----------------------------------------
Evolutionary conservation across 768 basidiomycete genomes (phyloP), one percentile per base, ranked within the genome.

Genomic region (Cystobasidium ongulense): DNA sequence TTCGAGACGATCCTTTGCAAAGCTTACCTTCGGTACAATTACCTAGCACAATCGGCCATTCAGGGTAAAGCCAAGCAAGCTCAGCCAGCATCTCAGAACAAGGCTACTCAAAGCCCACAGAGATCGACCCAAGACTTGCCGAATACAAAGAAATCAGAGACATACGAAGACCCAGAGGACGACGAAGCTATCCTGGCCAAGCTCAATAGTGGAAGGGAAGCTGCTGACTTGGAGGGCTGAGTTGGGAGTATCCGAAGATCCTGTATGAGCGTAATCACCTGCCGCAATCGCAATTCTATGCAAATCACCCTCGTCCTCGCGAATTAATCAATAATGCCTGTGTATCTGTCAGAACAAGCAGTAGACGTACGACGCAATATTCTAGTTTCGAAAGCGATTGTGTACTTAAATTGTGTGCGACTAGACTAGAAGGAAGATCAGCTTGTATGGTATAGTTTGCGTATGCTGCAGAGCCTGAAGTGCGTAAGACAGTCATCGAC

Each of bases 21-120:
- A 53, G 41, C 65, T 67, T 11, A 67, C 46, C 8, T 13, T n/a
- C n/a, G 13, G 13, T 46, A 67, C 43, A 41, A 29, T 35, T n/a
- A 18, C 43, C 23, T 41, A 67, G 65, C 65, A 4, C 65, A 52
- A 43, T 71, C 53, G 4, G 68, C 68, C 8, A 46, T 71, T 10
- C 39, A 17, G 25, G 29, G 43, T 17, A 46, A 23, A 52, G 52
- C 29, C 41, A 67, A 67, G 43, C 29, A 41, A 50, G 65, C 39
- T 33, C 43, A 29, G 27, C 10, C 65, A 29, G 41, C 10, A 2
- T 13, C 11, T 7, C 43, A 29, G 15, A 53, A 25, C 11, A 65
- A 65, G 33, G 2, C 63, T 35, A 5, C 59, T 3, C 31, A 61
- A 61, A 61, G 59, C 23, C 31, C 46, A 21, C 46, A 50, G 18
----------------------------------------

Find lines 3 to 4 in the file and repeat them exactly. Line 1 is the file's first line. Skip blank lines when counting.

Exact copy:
Each of bases 21-120:
- A 53, G 41, C 65, T 67, T 11, A 67, C 46, C 8, T 13, T n/a